Skip to comments.Marine returns, reunites with pup
Posted on 09/14/2008 8:39:35 AM PDT by KeyLargo
A Marine who dropped off his German shepherd at PAWS when he was deployed in February has been reunited with his dog.
Marine returns, reunites with pup
September 14, 2008
BY DONNA VICKROY, Staff Writer
Call it fate. Call it destiny. Call it, simply, a happy ending.
On a cold day this past February, a young Marine said farewell to his best friend, knowing he might never see him again.
Bound for a second tour of duty in Iraq, the Marine had no one to care for his German shepherd pup. His family was scattered across the country and the relative he was living with locally preferred not to keep the animal. So the Marine relinquished his pet to the Peoples Animal Welfare Society in Tinley Park.
"It was such a sad day," said PAWS director Larry Menconi. "Here was this tough Marine fighting back tears. This dog was his family. He slept with him every night."
The Marine asked that the SouthtownStar not publicly identify him because he's pursuing special ops training with federal law enforcement. He left the dog with shelter volunteers, hoping Ryno would be taken in by another family.
German shepherds, Menconi said, are popular. And Ryno, he said, was a perfect-looking German shepherd.
"He had the tan body, long legs, the black saddle. He was a good-looking dog," Menconi said.
PAWS volunteers fully expected him to be adopted in no time. He was a sharp, friendly dog, who liked to pal around with the pit bulls. But month after month passed, with prospect after prospect passing Ryno by.
"Every time we got close to adopting him out, the person would decide no," Menconi said.
In March, the SouthtownStar featured a photo of Ryno on its front page under the headline "What About Me?" The story encouraged readers to consider adopting one of the many cats and dogs housed at area shelters.
Ryno, it turns out, was too high energy for most would-be adoptive families.
"It broke our hearts," Menconi said. "All of the volunteers bonded with Ryno. Yet we couldn't convince anyone that he was a loving, loyal pet."
Their disappointment turned to wonder a few weeks back when the young Marine again called the shelter, wanting to know how his dog had fared, where the animal had ended up. Upon hearing Ryno was still at the Tinley Park facility, he told them that as soon as the military discharged him, he was coming to get his friend.
When word came Sept. 4 that the Marine would be by the next day to reclaim Ryno, now a 11/2-year-old dog, volunteers made plans to greet the young man with fanfare. They made signs and hung American flags and other decorations.
On that recent Friday, more than 15 volunteers gathered to greet Ryno's owner on the parking lot.
"Ryno was just laying on the ground by the bench outside," said Menconi, "when all of a sudden, he jumped up, looked, did a double-take and then - wham! - he just ran to him.
"It was just a beautiful sight," he said. "There wasn't a dry eye in the place, except, of course, on the face of the Marine."
Ryno ran halfway across the parking lot, jumped up on his owner and put his front paws on the man's shoulders, Menconi said.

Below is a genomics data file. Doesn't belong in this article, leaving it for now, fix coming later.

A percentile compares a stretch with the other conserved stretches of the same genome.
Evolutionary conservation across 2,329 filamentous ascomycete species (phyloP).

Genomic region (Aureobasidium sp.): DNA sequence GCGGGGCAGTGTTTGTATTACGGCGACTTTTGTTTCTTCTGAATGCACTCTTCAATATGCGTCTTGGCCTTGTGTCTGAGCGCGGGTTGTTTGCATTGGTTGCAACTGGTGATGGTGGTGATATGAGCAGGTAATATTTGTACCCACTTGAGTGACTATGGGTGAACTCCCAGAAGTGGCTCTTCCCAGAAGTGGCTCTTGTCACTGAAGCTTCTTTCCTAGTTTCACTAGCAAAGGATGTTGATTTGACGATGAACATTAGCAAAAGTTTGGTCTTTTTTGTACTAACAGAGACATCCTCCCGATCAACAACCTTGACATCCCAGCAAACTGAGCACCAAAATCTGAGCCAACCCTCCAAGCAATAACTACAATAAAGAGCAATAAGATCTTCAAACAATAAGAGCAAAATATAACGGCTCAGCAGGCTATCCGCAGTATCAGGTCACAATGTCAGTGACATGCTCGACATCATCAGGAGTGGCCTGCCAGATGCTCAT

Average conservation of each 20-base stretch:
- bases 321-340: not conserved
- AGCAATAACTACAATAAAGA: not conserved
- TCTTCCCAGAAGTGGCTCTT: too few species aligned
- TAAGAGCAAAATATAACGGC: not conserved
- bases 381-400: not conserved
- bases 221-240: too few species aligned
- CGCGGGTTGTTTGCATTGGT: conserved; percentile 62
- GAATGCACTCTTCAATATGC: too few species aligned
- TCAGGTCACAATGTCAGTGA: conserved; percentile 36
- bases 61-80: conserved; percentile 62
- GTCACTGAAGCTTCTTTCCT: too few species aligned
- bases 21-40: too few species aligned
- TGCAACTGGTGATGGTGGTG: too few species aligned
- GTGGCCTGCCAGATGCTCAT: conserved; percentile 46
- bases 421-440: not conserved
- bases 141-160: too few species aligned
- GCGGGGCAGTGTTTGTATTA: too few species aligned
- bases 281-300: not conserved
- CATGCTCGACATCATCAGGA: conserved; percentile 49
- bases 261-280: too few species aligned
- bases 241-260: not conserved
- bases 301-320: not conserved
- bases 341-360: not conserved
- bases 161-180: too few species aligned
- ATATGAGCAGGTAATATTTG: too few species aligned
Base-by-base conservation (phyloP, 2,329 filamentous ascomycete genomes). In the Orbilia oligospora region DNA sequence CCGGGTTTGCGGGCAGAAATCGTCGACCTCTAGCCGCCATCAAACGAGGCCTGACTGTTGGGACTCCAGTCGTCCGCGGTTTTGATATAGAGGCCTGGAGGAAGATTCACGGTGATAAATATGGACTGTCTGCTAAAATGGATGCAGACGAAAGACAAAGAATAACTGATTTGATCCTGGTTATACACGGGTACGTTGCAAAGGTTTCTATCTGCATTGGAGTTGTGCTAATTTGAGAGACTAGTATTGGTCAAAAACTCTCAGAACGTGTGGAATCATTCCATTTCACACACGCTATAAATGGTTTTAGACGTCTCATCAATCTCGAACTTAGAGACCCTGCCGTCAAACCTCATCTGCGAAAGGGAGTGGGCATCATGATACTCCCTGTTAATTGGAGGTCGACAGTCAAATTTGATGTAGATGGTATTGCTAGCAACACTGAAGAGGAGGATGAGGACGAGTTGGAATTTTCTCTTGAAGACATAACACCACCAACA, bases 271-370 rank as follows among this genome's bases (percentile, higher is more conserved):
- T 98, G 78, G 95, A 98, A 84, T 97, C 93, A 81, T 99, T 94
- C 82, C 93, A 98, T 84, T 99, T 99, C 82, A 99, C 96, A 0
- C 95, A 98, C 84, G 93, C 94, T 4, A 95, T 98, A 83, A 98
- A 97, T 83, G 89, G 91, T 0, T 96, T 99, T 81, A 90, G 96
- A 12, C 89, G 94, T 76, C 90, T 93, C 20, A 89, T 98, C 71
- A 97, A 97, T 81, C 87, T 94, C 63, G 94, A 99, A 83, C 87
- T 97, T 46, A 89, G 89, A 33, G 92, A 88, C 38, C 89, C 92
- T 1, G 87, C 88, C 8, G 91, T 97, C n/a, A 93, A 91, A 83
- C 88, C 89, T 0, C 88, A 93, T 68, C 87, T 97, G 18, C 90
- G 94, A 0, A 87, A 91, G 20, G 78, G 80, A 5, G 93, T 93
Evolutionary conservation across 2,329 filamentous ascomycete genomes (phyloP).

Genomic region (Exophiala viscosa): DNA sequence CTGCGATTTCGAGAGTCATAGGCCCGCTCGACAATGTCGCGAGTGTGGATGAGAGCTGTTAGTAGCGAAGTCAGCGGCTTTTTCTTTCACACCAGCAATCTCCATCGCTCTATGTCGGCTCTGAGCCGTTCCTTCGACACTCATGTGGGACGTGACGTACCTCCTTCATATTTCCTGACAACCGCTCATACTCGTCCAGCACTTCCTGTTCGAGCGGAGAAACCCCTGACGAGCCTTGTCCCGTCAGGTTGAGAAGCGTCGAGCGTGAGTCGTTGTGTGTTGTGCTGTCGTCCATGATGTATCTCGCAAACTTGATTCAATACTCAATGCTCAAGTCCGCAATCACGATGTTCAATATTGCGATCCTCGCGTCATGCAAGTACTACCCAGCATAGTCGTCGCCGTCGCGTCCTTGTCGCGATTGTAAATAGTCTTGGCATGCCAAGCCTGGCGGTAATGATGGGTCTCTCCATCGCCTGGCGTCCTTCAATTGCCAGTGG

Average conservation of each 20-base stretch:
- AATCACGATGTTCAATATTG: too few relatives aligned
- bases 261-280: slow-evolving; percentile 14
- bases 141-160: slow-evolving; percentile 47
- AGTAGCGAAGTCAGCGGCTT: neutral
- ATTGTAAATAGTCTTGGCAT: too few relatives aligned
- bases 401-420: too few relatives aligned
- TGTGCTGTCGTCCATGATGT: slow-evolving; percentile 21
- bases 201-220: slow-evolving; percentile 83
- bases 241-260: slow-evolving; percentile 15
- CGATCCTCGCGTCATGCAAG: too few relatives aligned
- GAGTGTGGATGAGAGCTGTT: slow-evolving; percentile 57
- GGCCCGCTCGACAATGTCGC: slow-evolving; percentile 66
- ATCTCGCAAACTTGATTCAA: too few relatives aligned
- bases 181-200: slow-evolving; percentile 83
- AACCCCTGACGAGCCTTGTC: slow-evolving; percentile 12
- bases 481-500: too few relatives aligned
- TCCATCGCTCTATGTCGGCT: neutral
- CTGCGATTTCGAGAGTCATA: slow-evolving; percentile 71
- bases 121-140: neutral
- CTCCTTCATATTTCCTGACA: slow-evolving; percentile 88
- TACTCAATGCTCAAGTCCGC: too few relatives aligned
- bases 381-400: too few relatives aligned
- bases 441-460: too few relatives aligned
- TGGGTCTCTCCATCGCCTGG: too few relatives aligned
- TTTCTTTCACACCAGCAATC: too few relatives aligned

The Marine "just rubbed and patted and rubbed that dog," Menconi said.
"I've seen a lot of dog-owner reunions in my day, but this was just tremendous.
"We all walked out of there that day feeling really good."
Volunteer Lisa Gress said the moment made up for all the tough times animal workers can experience.
"Every scratch, every bite, every unhappy person - that reunion made it all worth it," she said.
Karen Schutt, the board's first vice president, and the other volunteers wonder if there wasn't a larger force at work.
"It's just amazing," she said. "Like this was meant to be."
The shelter did not charge the Marine for any of Ryno's care. Instead, they sent him off with bags of food, toys and a carrier he could use to move the dog to his next assignment across the country.
Donna Vickroy can be reached at email@example.com or (708) 633-5982.
This needs a “Pass the Kleenex” alert.
I’m crying just as I read this wonderful story.
It's almost like it was meant to be somehow, maybe.
Kudos to that PAWS group and workers.
(( ping ))
“Like this was meant to be.”
Awwwwwwwwwwwwwwww. What a wonderful story.
My son came up with the idea of an organization that would take care of pets that belong to our deployed service men and women.....not sure how to do that but it would be a great idea.....
I am glad there was a happy ending to this story....personally I think the dog was passed over for adoption because he was supposed to be with this Marine.....I call it a God moment....
Semper fidelis ping
I hope so, stopped short of calling it a miracle myself because I'll never forget the people who lost their pets in Katrina, especially that little boy and his dog, Snowball, at that bus. Story broke my heart, and I will never forget it. Now people who have lost their homes are turning their pets into shelters.
Your son sounds like a wonderful, compassionate person, and I think it would be a good idea, too, would be willing to support such an organization. If I weren't getting old, I'd be willing to take in a pet for our troops. I couldn't handle a big dog like that especially if it is hyper. That wears off in time, and the dog will settle down now that it's reunited with its owner. It could have been the hyperactivity was a form of acting out, such as people do. Pets do engage in aberrant behavior sometimes when they feel insecure.
Me too. I love stories like these.
Thank you so much.....
Damn, tears from the story mixed with season allergies are making my eyes and nose a mess. God bless this shelter for their love and care for the pup. And, God bless our brave soldier.
I took in a stray cat when I didn't want any more, just felt so sorry for him when one winter came on; he's sleeping behind me now, follows me all over the house. My last cat died not too long ago, and he still acts like she is waiting to ambush him, and he could have cleaned her clock. I'm just not in a position to take in any more pets with my uncertain health, but I certainly would if I were younger.
It's a worry at my age what will become of any more if something were to happen to me. That's why I didn't want any more but couldn't help myself, and do worry about that a lot now.